OBSERVER NEWS

Talking Economic Reforms with Filippo Taddei

BY BERKIN SAFAK SENER

Professor and practitioner Filippo Taddei shared his professional story with students in a brown bag lunch seminar on Jan. 28 at the SAIS Europe campus. Besides being a member of the department of economics at SAIS, teaching Macroeconomics and International Monetary Theory, Taddei has served as the chief economic consultant to the Partito Democratico since 2013. In this position, Taddei advises Italian Prime Minister Matteo Renzi on economic matters. Some of Taddei’s more controversial advice to Renzi to date concerns the liberalization of the Italian labor market. Prior to the Renzi government’s efforts, the Italian labor market entailed employment protection, making it difficult to fire ineffective employees. Taddei seeks to rectify this problem, but knows the political realities of reform.

Taddei describes his role as economic consultant as different from an adviser who puts forward a long-term vision independent of political concerns. Instead, he acts as a consultant providing practical economic advice that fits the political problems du jour. His consultancy advice is comprised of four pillars: have clarity about challenges and political context, fully understand and balance your objectives with those of politicians, align proposals with challenges, and acknowledge victories as well as defeats in politics. In explaining his agenda, Professor Taddei offered insightful examples from contemporary European politics.

Over the last decade, deepening disparities across European countries in terms of unemployment and growth rates have raised serious questions about European convergence. There are two schools of thought with respect to the disparity between European periphery and core economies.  

Political economy analysts have been busy picturing the European dilemma as oscillating between counter-cyclical policies – short-term fiscal and monetary reactive policies – and full-fledged structural reforms. According to Taddei, policymakers must invest political capital in a reform plan and bear the political costs. “In [European] politics, what is important is the distinction between Greece and Ireland,” says Taddei.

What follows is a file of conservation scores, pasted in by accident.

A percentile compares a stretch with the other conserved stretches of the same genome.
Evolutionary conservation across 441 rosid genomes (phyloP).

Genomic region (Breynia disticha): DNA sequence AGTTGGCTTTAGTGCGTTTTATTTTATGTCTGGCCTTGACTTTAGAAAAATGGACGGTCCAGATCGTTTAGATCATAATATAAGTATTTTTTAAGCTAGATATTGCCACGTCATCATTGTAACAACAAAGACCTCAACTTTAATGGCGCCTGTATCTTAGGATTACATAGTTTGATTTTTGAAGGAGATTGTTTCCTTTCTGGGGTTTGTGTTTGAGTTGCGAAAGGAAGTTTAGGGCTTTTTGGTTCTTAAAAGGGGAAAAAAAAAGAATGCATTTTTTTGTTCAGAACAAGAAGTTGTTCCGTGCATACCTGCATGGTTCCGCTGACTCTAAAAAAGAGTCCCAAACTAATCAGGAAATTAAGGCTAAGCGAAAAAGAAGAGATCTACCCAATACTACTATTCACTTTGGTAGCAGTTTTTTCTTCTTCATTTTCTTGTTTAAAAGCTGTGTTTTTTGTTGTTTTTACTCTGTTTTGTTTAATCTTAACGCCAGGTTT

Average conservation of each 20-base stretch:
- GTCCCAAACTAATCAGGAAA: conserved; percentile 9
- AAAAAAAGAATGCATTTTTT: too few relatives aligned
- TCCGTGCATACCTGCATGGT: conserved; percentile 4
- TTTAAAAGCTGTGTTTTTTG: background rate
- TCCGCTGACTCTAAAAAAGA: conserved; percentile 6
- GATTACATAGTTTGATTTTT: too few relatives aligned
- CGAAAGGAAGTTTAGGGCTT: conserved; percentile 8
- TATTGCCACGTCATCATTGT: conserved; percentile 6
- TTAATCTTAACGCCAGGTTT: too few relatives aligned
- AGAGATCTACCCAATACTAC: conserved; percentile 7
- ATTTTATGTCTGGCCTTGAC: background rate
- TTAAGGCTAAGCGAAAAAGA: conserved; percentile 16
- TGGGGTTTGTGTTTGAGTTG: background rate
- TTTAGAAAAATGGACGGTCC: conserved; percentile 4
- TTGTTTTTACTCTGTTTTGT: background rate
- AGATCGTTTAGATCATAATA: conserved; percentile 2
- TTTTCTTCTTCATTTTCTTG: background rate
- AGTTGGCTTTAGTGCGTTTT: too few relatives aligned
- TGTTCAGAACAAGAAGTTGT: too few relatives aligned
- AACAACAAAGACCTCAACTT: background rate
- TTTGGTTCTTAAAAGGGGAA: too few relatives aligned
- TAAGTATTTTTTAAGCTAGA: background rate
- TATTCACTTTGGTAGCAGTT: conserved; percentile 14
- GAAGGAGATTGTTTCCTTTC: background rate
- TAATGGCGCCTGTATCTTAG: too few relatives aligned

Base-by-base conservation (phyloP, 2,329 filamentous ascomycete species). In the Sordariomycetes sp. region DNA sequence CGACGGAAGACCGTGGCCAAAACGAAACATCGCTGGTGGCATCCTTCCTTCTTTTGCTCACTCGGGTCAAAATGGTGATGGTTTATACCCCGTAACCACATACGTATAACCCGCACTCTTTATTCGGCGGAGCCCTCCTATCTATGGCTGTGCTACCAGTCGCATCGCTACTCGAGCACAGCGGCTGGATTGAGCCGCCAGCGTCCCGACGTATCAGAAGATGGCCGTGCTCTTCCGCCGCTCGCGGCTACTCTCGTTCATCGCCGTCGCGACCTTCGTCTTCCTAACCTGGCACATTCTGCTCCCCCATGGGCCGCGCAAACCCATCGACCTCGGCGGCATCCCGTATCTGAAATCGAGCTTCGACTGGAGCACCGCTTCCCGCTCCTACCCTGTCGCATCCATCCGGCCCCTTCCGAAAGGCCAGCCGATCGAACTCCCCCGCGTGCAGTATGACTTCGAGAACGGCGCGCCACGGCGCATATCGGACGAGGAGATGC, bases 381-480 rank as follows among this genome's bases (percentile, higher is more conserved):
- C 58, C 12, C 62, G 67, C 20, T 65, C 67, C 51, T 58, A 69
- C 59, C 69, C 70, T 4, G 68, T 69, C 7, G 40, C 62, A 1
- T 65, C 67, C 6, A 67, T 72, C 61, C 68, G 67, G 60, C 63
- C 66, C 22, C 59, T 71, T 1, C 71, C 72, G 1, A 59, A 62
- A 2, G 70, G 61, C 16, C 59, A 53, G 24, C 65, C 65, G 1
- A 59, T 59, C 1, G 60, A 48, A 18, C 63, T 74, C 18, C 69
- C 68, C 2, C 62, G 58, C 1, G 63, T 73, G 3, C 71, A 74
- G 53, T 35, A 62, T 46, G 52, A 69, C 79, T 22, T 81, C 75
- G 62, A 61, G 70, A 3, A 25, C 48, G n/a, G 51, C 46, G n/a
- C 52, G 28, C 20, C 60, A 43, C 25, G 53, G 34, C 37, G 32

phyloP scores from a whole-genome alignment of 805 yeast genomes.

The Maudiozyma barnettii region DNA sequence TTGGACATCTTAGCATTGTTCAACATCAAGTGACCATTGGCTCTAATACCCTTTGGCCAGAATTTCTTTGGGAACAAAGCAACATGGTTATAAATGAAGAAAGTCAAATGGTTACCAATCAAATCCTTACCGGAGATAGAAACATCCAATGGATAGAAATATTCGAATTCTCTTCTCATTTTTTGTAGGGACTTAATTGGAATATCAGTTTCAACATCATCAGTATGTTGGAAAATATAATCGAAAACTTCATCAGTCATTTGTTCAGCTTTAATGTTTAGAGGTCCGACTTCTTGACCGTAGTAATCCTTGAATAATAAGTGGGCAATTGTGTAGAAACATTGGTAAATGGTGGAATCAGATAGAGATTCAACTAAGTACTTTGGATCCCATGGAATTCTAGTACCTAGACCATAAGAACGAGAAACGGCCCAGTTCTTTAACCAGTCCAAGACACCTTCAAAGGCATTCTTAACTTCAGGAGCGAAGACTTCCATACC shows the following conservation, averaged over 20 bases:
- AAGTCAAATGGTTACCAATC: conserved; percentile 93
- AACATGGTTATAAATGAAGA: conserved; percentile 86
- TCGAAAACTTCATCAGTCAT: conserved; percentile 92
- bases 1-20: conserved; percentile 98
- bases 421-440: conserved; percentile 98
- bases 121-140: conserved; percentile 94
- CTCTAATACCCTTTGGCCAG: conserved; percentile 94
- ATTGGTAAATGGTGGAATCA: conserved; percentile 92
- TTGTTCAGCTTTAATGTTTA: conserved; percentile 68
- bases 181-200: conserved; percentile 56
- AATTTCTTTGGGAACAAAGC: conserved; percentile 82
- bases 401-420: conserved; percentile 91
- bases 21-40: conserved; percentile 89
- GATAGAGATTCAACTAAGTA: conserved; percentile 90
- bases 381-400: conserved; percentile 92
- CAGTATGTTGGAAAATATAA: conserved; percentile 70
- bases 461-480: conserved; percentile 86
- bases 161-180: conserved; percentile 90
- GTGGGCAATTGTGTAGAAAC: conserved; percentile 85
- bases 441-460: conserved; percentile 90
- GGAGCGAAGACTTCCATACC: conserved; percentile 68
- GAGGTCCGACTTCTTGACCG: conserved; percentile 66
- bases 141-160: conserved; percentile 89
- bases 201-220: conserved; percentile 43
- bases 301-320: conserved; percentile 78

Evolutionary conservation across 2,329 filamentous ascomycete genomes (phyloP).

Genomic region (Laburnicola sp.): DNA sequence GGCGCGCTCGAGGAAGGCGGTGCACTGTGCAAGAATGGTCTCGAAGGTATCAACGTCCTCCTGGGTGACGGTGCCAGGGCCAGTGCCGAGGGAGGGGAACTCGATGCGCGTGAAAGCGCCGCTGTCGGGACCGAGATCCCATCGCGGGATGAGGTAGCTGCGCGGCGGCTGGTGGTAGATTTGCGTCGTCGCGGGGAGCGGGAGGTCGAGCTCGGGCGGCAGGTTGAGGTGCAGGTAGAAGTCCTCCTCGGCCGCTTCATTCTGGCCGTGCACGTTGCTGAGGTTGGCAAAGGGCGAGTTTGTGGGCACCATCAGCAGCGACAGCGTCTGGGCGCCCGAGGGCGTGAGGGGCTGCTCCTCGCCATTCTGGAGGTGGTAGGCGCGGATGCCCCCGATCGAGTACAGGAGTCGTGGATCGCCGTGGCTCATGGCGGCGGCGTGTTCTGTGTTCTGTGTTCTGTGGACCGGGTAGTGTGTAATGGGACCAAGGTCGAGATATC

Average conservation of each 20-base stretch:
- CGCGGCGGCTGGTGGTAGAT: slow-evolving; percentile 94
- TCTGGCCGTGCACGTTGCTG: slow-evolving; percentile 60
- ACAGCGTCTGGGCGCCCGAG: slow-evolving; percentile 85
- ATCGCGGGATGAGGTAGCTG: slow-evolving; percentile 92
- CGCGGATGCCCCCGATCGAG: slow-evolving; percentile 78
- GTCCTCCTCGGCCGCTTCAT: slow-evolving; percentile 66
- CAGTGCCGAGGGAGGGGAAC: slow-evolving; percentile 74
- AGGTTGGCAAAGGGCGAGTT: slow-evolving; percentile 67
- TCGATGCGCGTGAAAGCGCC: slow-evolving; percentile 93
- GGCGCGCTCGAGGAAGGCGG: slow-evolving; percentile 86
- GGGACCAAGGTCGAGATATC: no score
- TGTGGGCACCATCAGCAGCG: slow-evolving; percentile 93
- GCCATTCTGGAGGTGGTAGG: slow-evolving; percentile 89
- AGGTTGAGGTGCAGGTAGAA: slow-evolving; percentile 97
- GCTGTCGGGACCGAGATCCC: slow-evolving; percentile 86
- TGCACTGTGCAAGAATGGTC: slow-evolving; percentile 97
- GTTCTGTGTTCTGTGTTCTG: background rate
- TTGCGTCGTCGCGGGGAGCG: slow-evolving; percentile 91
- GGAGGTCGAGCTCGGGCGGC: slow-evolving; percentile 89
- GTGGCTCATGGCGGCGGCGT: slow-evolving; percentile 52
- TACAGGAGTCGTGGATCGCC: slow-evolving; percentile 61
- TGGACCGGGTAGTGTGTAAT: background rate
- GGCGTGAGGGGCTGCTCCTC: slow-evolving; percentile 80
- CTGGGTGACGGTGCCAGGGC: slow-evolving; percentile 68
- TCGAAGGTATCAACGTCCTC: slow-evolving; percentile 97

Both countries have undertaken almost equally extensive measures to reverse the impacts of the sovereign debt crisis. So why is Greece still in trouble while Ireland has been dropped off of the emergency list? Professor Taddei’s answer is simple: political ownership of a reform determines the success of the reform itself. A controversial reform with high political ownership potentially lasts longer than uncontroversial reforms with no political ownership, according to Taddei.

Politicians must invest their political capital wisely and timely. Here Taddei’s distinction between a policymaker and a politician becomes significant: the former makes things happen whereas the latter makes things happen at the right time. Having invested political capital in undertaking reforms deemed necessary at the right time with the ultimate objective of survival in politics, a politician has to bear in mind that he or she will lose, sooner or later, says Taddei. In the end, politics is not what you wish for but what you are willing to give up. A wise politician is the one who accepts defeats and leverages them for future successes, he concludes.

The fate of widely-debated labor market reforms in Italy thus far seems to depend upon their political ownership by Italian politicians. Notwithstanding this, Italian politicians’ trust in their chief consultants has the potential to change the “bad fate” of European convergence.

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